But the blip, while not as bright as in other parts of the St. Louis area, is still shining brightly for local agencies, churches and organizations trying to alleviate poverty and issues like homelessness. Still, there is some good news. In the last 7.5 months, those agencies and organizations have been able to find more housing for residents who are homeless or on the verge of homelessness.
Thanks to a coordinated entry program run by the St. Charles County Community Council more than 186 of those residents now have more permanent housing with a goal of 300 residents “under roofs” by the end of the year.
The program also provides a snapshot of the nature of the problem and the people who are homeless.
Todd Barnes, executive director for the Community Council, told the St. Charles County Council on Sept 10 that the community council has taken over handling inquires seeking help from local agencies in St. Charles Lincoln and Warren counties. The community council has taken on a “front door, one telephone number” approach to calls for help, he said.
Barnes said before the coordinated entry program began, on Jan. 23 of this year, if someone needed help they called a friend or the 2-1-1 help number administered by the United Way of Greater St. Louis, which would generate a list of agencies the person could call for help. “Now we’ve started taking those initial phone calls on behalf of the agencies.”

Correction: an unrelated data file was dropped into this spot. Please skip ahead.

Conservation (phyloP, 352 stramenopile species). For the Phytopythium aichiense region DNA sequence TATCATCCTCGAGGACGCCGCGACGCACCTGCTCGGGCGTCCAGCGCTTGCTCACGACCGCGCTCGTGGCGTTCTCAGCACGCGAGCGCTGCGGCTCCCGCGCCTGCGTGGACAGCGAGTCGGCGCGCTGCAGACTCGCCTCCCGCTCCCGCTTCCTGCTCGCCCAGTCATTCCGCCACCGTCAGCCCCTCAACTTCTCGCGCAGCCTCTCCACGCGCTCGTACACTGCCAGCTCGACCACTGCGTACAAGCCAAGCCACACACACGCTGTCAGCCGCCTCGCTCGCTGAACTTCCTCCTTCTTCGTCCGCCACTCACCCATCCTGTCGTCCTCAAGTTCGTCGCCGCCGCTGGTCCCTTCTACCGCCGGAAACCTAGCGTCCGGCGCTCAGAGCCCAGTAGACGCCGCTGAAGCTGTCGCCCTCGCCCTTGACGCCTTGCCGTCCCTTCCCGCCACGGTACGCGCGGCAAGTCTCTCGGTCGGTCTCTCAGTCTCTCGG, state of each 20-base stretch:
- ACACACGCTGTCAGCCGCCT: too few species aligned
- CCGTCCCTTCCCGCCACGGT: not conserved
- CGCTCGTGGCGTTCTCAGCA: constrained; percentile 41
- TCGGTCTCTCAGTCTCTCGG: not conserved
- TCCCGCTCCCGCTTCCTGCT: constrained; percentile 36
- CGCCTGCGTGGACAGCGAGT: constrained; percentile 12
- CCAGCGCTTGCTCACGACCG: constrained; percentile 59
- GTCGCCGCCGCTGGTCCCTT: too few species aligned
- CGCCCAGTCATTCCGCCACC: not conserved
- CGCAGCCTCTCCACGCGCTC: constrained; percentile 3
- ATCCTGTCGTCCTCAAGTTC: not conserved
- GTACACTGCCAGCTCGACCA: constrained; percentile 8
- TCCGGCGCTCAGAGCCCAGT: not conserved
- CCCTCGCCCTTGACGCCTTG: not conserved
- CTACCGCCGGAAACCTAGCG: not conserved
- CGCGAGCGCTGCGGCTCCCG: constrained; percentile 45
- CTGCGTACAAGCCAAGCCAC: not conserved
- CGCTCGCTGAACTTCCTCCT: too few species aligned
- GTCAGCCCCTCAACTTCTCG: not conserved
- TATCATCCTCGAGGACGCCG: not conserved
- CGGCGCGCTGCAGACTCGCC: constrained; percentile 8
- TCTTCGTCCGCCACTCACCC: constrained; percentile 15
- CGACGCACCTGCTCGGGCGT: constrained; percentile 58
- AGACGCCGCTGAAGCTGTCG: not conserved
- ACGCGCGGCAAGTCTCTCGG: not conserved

The community council opted for a system they found in Lancaster, Pennsylvania. “You basically make one call and [undergo] one assessment to match you with agencies that might be able to help,” Barnes said in an interview. The community council has trained caseworkers interviewing callers to determine their needs and ultimately making referrals to appropriate agencies.
Community entry programs are mandated by the U.S. Department of Housing and Urban Development [HUD], which provide financial aid to agencies. Barnes said there are nine HUD mandated agencies with which the community council works; it also has formal and informal agreements with about 70 agencies, individuals and churches it can tap into for help. The idea is to reduce duplication of services.
Residents who are on the streets, or who are two weeks from being there, are considered for homelessness aid. People need to call 2-1-1 and enter their zip code to initiate contact with the community council.
Barnes said his appearance before the county council appearance is one of many he is making before local government officials to describe the program and its promising results so far. He noted that the community council has financial support through 2020 thanks to local cities and a Missouri Foundation of Health grant that will run out that year. The agency may request for $75,000 from the county in 2021.By the numbers
The statistics gathered annually by the community council draw a picture of the nature and demographics of poverty and homeless in the county. The community council has taken 2,900 telephone calls through 7.5 months this year – 75 percent of those calls are from St. Charles County.
One in three homeless persons are between the ages of 24 and 44; Barnes said 38 percent are age 18 or younger and largely the children of homeless adults. Fifty-nine percent are female; 40 percent are single moms. Thirty percent are single females or males.
Forty percent are employed with one or two jobs and 70 percent have an income of less than $25,100 for a family of four – an issue when the average rental cost of an apartment in St. Charles County is $932 a month.
Two out of three have health insurance such as Medicare, Medicaid or high-deductible policies that limit its use, Barnes said.